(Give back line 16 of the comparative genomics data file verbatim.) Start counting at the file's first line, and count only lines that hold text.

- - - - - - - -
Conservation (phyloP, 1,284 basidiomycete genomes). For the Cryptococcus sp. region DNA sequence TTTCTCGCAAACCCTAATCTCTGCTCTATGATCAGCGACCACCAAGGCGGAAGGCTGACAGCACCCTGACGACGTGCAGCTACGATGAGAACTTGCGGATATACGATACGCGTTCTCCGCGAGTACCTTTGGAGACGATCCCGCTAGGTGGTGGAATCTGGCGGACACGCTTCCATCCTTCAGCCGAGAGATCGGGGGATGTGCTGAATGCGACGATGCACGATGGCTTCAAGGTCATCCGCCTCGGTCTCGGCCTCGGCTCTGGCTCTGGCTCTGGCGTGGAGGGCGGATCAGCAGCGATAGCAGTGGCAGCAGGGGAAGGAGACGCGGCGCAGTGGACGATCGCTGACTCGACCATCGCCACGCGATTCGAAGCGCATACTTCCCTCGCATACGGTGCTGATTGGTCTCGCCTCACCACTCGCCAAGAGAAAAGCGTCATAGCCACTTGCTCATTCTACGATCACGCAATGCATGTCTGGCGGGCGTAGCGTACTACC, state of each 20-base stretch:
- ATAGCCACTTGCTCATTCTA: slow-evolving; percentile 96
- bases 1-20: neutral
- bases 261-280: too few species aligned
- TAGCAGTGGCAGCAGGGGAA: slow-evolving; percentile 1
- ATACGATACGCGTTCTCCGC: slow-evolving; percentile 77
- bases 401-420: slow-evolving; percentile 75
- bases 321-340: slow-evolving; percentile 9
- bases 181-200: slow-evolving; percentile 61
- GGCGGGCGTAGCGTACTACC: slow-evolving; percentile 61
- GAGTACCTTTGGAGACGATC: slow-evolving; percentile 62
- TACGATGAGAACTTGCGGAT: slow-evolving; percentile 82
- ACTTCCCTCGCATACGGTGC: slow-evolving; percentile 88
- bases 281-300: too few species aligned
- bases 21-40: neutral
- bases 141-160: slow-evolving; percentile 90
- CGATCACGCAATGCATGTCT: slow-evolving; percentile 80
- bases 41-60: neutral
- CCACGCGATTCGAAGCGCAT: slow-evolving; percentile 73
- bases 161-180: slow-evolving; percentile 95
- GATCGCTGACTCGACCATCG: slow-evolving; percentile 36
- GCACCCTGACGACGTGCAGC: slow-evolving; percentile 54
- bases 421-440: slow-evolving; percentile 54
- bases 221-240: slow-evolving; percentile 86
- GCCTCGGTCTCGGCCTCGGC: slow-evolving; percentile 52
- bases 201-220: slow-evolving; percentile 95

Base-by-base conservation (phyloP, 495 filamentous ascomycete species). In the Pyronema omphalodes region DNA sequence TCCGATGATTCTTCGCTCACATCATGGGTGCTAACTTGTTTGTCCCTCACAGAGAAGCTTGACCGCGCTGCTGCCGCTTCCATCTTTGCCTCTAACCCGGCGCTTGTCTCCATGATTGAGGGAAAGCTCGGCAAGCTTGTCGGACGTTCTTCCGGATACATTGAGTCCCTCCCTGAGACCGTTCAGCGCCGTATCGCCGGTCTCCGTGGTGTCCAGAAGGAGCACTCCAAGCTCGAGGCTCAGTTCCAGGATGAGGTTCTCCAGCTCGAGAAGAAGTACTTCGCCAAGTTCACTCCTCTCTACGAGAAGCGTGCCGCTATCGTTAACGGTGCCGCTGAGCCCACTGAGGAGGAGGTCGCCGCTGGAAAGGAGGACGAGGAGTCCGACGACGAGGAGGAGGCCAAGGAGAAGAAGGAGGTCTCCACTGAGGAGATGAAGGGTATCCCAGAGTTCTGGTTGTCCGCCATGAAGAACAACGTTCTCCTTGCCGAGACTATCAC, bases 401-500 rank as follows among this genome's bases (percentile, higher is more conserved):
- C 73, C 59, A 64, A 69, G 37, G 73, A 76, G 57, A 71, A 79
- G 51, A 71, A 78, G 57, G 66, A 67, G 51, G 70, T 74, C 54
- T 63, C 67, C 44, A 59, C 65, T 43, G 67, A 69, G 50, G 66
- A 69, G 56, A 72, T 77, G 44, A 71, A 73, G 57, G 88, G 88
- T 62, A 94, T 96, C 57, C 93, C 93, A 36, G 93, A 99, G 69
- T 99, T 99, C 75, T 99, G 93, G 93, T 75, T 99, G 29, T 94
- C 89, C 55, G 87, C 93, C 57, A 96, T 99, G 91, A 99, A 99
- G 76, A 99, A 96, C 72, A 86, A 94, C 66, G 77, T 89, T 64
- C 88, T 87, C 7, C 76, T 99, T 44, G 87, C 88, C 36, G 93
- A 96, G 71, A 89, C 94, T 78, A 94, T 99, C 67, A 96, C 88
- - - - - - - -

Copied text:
- bases 141-160: slow-evolving; percentile 90